Marsala is a fortified wine. It is produced in the Sicilian cities of Marsala and Trapani. To make it they use the fruits of local vineyards. Usually these are white wine grape varieties. Marsala can be compared to Port, which is also a fortified wine. Like it, Marsala is widely used in cuisine, especially in the preparation of sweets. It is preferred because it provides a delicate but very refined flavor to the culinary delights.
History of Marsala
Marsala is a traditional wine of the island of Sicily (Italy). In fact it is the most popular grape elixir of the area. Its origin dates back to the long gone 18th century. It is believed that it had something to do with the English trader John Woodhouse.
At the time, he arrived at the port city of Marsala and familiarized himself with the local wine, which is left to age in oak barrels. It reminded him a lot of the Portuguese and Spanish fortified wines, which were popular in England at the time. And the wine was indeed very well received in the trader's homeland. Later, he returned to Sicily and began widely promoting the wine.
Production of Marsala
Marsala possesses admirable qualities, owed to some extent to the technique used in the wine production. Fermentation takes place as with other wines.
But the unique thing is that a certain amount of grapes is set aside to prepare a sweetening agent, which winemakers call cotto or mistella. Mistella is the result when dried grapes are combined with wine alcohol. Cotto on the other hand is obtained when the grapes are heat treated. The final product is a thick syrup.
Characteristics of Marsala
Marsala is a wine that needs to be strengthened with alcohol. This way, the ABV reaches 17-20%. The sugar content can come out to 1.5-7%. The first thing that will catch your eye is the characteristic dark and saturated brown-red color of Marsala. The aroma which this alcoholic drink gives off is overpowering to say the least.
The aromas which will conquer your senses remind of vanilla, brown sugar, smoked apricots, tamarind. In some wines, tones associated with walnuts, honey, tobacco, herbs, apples, sour cherries and others may be felt. The taste itself is also unique. Experts say that it is akin to an exquisite sherry. When left to age, it gains an even more distinct profile, capable of surprising even the most experienced palate.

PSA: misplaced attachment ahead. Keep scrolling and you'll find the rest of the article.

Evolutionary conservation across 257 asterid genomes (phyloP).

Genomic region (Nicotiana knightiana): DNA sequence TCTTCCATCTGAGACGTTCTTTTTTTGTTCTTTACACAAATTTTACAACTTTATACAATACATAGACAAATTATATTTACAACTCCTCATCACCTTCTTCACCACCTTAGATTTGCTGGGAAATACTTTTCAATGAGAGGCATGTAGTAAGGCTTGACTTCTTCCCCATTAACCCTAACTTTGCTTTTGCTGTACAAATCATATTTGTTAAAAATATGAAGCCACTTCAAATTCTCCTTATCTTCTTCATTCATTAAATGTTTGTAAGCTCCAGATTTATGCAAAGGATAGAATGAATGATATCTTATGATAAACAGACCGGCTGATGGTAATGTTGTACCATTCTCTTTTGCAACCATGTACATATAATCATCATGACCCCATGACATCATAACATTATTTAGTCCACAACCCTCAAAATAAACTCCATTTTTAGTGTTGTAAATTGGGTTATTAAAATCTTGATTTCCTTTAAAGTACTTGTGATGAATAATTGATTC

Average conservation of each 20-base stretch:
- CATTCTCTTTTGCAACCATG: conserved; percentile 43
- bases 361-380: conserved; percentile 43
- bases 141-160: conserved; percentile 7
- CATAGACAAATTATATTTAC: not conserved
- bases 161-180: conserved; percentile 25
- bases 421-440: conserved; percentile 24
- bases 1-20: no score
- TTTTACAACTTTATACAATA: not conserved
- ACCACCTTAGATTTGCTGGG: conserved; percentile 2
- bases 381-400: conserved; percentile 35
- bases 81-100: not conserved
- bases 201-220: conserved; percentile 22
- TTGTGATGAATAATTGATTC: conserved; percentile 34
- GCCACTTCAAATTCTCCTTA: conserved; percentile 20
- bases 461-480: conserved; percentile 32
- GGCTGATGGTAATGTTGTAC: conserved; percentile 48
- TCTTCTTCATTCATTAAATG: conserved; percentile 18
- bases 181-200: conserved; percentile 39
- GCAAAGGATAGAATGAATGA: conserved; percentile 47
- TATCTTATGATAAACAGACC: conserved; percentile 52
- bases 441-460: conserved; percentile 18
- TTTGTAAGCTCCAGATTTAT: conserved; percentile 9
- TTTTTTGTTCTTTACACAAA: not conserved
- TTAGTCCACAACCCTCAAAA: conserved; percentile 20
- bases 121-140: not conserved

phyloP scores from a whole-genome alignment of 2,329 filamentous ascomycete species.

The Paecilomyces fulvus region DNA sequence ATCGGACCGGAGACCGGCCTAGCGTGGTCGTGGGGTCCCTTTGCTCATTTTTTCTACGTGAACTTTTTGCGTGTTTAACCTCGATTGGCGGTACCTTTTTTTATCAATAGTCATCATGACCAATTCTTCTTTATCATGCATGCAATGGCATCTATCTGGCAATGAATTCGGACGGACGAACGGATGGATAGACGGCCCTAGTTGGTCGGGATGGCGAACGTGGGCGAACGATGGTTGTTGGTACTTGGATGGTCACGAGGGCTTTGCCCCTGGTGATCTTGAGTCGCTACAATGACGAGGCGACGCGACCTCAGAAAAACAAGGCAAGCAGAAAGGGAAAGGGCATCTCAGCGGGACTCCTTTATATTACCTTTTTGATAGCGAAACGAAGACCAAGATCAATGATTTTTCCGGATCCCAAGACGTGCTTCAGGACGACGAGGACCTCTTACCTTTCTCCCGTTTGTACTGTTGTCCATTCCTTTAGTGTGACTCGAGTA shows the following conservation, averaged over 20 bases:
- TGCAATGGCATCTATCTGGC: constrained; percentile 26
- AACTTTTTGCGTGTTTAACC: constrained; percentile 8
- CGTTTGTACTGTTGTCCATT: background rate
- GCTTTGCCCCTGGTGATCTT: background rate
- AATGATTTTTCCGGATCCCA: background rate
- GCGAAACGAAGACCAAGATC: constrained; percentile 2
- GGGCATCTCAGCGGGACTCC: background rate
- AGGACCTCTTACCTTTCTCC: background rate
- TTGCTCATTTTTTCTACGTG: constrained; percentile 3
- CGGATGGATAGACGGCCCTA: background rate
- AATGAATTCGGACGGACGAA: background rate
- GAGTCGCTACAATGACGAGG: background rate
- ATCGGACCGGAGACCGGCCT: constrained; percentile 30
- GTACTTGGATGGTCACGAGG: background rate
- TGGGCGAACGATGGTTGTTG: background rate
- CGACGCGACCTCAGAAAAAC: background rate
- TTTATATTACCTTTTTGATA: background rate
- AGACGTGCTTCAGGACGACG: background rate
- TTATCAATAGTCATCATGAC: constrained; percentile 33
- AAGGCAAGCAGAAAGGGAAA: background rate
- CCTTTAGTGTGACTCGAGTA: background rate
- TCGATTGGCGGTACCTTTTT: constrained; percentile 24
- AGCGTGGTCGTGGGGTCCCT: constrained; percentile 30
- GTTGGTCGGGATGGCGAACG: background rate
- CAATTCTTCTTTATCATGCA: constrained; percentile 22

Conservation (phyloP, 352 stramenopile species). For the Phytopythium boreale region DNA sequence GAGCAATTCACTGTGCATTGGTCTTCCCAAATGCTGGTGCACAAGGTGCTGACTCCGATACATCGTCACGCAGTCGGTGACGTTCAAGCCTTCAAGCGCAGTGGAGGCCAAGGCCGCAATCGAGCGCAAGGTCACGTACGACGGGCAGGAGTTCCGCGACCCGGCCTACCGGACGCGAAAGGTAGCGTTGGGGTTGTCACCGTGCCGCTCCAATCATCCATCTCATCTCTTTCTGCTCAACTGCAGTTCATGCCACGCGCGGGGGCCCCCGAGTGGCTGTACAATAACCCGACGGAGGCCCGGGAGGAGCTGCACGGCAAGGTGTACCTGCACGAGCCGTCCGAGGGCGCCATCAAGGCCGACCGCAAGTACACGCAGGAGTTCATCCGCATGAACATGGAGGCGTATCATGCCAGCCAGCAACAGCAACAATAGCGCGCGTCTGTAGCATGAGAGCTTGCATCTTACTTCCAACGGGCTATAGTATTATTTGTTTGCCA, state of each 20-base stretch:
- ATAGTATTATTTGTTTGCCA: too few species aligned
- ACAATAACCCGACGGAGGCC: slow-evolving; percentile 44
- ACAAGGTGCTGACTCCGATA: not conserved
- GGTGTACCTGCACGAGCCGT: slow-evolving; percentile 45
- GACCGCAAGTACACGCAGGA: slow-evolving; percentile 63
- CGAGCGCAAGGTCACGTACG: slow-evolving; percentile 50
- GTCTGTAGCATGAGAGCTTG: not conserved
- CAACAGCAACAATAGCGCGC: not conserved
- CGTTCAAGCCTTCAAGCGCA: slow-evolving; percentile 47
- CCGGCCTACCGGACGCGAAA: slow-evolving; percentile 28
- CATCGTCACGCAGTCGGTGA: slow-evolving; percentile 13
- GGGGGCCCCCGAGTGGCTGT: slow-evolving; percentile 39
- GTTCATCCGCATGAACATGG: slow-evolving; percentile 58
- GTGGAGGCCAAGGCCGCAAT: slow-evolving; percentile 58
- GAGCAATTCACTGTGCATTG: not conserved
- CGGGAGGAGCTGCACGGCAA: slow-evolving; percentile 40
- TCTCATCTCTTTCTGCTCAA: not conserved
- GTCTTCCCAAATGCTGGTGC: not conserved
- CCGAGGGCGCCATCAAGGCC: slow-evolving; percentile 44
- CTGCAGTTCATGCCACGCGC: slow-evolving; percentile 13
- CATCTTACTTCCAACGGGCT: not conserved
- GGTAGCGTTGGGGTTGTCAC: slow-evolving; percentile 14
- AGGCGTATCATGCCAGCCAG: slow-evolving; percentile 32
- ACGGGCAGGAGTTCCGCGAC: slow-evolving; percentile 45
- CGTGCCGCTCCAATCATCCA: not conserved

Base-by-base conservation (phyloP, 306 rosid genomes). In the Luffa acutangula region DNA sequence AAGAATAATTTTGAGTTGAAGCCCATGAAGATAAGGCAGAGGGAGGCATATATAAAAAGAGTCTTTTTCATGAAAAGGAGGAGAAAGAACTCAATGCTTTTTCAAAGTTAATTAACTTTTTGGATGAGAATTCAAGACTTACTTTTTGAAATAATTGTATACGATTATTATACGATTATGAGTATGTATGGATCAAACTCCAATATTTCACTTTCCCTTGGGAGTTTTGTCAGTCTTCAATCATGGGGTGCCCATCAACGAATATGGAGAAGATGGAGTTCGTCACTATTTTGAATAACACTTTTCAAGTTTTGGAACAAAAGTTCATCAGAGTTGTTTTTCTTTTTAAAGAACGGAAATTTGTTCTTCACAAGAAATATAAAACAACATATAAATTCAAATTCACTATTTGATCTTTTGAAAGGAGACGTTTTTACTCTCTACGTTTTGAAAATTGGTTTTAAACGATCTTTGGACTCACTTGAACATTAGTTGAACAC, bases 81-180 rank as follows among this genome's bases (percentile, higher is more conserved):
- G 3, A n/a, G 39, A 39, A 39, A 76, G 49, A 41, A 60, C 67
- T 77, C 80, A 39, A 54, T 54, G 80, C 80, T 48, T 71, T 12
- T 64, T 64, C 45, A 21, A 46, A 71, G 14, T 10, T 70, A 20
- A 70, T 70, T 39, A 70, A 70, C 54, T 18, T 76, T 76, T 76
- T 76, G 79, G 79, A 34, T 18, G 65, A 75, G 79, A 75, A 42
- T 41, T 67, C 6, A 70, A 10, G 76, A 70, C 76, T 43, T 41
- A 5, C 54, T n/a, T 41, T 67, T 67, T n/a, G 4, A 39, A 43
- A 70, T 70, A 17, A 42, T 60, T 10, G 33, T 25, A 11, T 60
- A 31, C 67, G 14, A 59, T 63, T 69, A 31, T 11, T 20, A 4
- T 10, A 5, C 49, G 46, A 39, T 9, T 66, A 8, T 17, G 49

Types of Marsala
There are different types of Marsala. Mainly they differ by the duration which they are left to age. One known category is called Fine. The wines belonging to it are left to age at least 1 year. Another category is known as Superiore. Wines of this type have been aged at least 2 years.
If a wine has been aged 4 years, it falls under the Superiore Riserva category. If a Marsala has aged 5 years, it falls under the category Vergine or Soleras. If aged at least a decade, the wine belongs to the Soleras Riserva category.
Storage of Marsala
Marsala needs to be stored in cool and dark areas. Wineries, cellars and cold storehouses are preferable. Do not store the wine in a refrigerator under any circumstances because this will only be detrimental to it. Also know that once opened, the wine begins losing its aromatic qualities. That is why it's not recommended to drink a bottle of it over an extended period of time. An opened bottle of this wine can retain its freshness for about 1 month.
Serving Marsala is a real treat. But before being served, the wine needs to be well chilled. The temperature to aim for depends on which of its qualities you wish to stress most.
For example, if you would like to accentuate its sweet taste and rich aroma, you have to maintain a temperature between 59°F (15°C) and 64.4°F (18°C). If you would rather emphasize the freshness of the drink, you can allow for lower temperatures - from 50°F (10°C) to 57.2°F (14°C).
As you know, when serving such a rich wine possessing such impressive characteristics, it is crucial what we combine it with at the dinner table. One of the advantages of Marsala is that it can be paired with foods that are otherwise difficult to combine, such as brussels sprouts and asparagus.
Don't hesitate in harmonizing the taste of the wine with dishes such as asparagus with cream or brussels sprouts with butter. Certain types of cheeses also work well as an appetizing addition to the wine. Fans of these types of dairy products usually combine the Sicilian grape elixir with parmesan, Gorgonzola, Roquefort and others.
Cooking with Marsala
Marsala is among the wines widely used in cuisine, most commonly in Italian cuisine. Specialties with Marsala can be found in a significant number of the Italian restaurants in the US. The wine is used to season different kinds of vegetable and meat dishes with chicken, veal and beef.
A sauce of Marsala with mushrooms and herbs is used to season spaghetti, pastas and risotto. The wine is particularly popular when preparing emblematic desserts such as tiramisu. It is also used in recipes for cakes, biscuits and other desserts. Marsala is a preferred product for mixing cocktails as well.